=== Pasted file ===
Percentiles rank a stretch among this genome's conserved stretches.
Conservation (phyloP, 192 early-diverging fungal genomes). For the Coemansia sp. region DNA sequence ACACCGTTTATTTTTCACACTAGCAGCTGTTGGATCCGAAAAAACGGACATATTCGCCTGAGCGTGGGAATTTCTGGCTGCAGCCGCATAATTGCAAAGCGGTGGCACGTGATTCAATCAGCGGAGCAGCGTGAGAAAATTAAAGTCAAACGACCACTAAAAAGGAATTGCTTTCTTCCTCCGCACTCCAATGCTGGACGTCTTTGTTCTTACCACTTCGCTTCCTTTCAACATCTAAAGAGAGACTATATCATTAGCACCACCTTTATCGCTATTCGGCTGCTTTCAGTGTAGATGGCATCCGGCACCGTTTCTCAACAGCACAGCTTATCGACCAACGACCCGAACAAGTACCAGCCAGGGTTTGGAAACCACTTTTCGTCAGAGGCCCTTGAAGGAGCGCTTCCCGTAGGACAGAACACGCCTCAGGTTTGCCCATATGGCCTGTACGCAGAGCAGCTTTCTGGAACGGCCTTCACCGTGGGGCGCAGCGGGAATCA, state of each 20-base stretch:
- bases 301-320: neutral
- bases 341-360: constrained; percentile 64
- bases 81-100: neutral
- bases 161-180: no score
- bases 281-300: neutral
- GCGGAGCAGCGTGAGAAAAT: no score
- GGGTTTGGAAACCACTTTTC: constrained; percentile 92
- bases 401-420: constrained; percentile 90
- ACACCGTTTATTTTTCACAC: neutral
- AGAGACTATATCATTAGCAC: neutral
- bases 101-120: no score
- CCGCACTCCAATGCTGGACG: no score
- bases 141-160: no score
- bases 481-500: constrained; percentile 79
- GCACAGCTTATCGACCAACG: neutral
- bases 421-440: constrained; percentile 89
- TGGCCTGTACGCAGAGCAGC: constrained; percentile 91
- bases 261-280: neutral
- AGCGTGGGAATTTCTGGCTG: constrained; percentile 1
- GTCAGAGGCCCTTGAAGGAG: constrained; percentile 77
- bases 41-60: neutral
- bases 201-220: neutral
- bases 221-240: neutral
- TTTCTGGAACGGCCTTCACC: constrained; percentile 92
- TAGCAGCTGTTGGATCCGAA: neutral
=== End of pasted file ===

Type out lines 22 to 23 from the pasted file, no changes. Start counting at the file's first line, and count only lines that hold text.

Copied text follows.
- GTCAGAGGCCCTTGAAGGAG: constrained; percentile 77
- bases 41-60: neutral